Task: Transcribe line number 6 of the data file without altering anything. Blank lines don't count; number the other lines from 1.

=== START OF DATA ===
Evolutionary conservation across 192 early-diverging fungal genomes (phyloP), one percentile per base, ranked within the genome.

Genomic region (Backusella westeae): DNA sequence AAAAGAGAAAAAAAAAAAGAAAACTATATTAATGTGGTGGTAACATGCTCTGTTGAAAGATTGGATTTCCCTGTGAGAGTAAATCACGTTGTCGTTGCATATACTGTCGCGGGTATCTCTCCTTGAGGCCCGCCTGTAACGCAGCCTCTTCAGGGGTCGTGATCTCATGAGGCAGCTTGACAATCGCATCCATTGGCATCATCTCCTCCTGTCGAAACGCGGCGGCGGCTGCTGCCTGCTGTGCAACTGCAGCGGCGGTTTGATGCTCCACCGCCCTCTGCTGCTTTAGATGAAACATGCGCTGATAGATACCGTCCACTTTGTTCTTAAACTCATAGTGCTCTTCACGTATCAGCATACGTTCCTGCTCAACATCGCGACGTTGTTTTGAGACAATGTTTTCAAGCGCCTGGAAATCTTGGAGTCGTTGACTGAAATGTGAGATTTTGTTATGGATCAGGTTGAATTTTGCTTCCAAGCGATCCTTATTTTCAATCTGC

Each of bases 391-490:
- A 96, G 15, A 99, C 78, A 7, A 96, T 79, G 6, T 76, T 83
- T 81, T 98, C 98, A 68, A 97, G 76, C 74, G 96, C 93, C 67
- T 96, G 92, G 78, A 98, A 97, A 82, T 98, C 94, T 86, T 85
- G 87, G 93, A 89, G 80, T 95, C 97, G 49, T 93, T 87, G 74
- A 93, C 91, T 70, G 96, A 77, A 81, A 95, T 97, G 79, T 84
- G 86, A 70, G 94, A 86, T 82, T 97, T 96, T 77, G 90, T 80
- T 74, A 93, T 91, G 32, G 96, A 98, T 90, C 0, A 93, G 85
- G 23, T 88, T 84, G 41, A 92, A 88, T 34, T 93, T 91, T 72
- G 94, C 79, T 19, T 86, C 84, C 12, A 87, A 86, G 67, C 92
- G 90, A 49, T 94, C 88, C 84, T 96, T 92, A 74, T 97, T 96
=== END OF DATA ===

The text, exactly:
- T 96, G 92, G 78, A 98, A 97, A 82, T 98, C 94, T 86, T 85